Luis Bunuel and Jean-Claude Carri re Luis Bunuel began his movie career by coauthoring the most influential avant-garde movie ever made, the surrealist incitement to murder Un Chien Andalou, and capped his oeuvre with a masterpiece, That Obscure Object of Desire. Such was the consistency of Bunuel's world-view that much of the latter is anticipated by the former. Pierre Louys's 1898 novel The Woman and the Puppet, the story of teenage femme fatale Concha Perez and the...

The Age of Innocence

Jay Cocks and Martin Scorsese Well, Scorsese's The Age of Innocence finally meets its public. A woman friend calls the film a male weepie. A male who wept says it's Marty's Leopard, his most Italian film yet. A fan who's seen it twice, and is poised to return, views the film as a Rorschach and predicts vast disagreements over who's worth weeping for. If you don't know Edith Wharton's 1920 novel, the inward-leaning figures on screen reticent, opaque, suffering in such...

The Battle of Algiers

Gillo Pontecorvo and Franco Solinas Last week, the New York Film Festival opened its fifth season with The Battle of Algiers, that neorealistic film about the wretched of the earth, which has taken prizes at all the festivals where the nonwretched gather. From the beginning, it was obvious that a number of parallels could be drawn between the French position in Algeria and our own policies both abroad and at home, between the rebels in the Casbah and our own...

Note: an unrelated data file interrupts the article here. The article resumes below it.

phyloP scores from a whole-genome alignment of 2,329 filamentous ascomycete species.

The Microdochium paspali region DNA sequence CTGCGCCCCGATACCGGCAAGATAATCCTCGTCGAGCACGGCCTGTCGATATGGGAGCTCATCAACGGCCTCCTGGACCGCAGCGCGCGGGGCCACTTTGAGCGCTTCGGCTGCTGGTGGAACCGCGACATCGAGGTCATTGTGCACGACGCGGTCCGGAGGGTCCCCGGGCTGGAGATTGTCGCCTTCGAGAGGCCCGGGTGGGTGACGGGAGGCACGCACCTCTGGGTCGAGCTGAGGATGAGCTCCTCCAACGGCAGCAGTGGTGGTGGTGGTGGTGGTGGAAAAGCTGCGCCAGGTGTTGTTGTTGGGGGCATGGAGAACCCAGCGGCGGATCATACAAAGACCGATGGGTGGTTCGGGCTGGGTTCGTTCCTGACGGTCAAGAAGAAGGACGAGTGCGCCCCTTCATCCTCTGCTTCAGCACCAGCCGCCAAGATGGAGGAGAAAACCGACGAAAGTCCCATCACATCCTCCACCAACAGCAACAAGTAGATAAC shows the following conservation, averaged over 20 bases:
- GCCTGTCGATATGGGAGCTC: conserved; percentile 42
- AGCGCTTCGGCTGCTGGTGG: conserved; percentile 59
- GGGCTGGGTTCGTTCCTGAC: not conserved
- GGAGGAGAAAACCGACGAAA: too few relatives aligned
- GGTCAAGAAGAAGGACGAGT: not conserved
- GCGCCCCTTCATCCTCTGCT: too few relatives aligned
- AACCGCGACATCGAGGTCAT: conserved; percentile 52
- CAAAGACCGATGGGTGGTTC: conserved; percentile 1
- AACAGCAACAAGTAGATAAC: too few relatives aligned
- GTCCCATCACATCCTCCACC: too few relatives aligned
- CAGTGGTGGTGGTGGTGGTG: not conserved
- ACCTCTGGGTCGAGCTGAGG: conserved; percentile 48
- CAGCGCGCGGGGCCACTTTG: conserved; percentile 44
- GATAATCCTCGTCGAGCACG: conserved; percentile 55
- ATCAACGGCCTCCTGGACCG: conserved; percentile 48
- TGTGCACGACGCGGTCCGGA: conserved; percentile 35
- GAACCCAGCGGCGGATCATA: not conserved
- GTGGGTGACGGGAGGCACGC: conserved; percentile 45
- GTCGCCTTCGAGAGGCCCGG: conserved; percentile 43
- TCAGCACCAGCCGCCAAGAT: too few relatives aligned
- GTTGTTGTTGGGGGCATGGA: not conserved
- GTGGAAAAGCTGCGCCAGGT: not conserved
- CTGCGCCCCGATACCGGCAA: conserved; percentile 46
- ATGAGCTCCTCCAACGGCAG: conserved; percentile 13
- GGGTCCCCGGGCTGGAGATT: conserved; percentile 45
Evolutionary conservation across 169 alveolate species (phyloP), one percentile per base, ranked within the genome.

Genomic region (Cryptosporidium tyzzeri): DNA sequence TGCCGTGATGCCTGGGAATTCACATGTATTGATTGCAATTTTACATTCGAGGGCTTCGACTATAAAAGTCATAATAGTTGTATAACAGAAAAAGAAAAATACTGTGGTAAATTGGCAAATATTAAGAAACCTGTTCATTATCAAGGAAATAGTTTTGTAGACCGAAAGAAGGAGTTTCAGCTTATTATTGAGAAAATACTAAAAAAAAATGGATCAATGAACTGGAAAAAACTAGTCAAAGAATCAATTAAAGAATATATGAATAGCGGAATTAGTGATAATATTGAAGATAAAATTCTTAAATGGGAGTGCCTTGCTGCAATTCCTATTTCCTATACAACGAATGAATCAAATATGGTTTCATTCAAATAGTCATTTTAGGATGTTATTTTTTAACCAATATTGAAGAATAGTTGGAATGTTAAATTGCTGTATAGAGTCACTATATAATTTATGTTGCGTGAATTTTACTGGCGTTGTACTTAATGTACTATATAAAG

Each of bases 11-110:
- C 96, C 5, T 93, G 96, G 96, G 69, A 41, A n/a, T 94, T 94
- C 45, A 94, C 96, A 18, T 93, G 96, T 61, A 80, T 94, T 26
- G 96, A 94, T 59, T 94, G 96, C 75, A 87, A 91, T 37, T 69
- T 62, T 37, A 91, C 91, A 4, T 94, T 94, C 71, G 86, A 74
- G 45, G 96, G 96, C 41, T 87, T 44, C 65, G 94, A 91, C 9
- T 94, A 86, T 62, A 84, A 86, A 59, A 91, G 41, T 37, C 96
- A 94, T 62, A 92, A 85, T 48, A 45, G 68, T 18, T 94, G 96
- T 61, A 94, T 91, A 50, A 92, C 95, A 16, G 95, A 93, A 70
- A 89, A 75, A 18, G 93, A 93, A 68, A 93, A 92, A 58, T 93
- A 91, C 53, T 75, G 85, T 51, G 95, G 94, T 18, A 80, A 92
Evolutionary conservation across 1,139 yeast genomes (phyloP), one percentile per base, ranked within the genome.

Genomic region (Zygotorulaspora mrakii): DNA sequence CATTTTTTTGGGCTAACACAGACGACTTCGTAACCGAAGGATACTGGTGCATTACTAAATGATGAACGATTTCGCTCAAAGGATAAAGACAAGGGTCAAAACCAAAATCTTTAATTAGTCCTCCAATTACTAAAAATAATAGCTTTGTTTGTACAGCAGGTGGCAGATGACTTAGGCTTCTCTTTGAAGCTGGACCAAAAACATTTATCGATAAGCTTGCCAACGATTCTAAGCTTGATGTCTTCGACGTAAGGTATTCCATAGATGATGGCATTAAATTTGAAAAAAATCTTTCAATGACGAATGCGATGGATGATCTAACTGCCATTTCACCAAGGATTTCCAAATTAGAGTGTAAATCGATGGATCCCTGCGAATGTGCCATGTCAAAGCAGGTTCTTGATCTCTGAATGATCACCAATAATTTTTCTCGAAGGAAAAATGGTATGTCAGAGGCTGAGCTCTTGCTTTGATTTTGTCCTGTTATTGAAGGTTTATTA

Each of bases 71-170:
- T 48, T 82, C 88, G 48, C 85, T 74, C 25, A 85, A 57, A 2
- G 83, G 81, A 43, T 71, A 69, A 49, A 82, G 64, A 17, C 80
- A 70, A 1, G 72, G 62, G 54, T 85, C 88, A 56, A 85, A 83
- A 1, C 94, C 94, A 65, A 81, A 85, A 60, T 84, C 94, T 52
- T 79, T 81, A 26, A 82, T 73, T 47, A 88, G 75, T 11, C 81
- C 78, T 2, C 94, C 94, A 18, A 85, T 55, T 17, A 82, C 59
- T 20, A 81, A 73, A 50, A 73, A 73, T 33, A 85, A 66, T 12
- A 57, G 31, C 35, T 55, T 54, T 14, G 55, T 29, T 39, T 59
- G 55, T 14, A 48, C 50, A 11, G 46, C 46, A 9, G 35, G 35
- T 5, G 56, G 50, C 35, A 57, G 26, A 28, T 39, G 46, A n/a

The Chelsea Girls

Ronald Tavel and Andy Warhol After seeing Andy Warhol's new film Chelsea Girls, I was walking along the street and talking to myself. There was no doubt in my mind that I had just seen a very important film. But if I am going to write anything about it, people will say I am crazy. What is Chelsea Girls It is Warhol's most ambitious work to date. It is also probably his most important work to date. It is an epic movie-novel. During the four hours that the movie lasts, a...

The Devil Probably

Like every feature Robert Bresson has directed, The Devil, Probably is a drama of faith so uncompromising as to border on the absurd. Chic yet austere, as flat and stylized as a medieval illumination, The Devil, Probably is a vision bracketed by the void. It's a movie that begins (and ends) in total darkness, presenting itself as an interlude during which abstract creatures flounce purposefully in and out of frame. As these Yves St. Laurent angels flit through Paris on predestined missions of...

The Heart of the World

The Heart of the World is the celluloid equivalent of concentrated juice. Guy Maddin packs nearly every human emotion (and then some) into five supercharged minutes. Commissioned by the Toronto Film Festival as one of ten short preludes to be screened before the main features, The Heart of the World was designed to withstand repeated viewings and it does. The Heart of the World, 2000 written and directed by Guy Maddin The Heart of the World, 2000 written and directed by Guy Maddin Maddin has...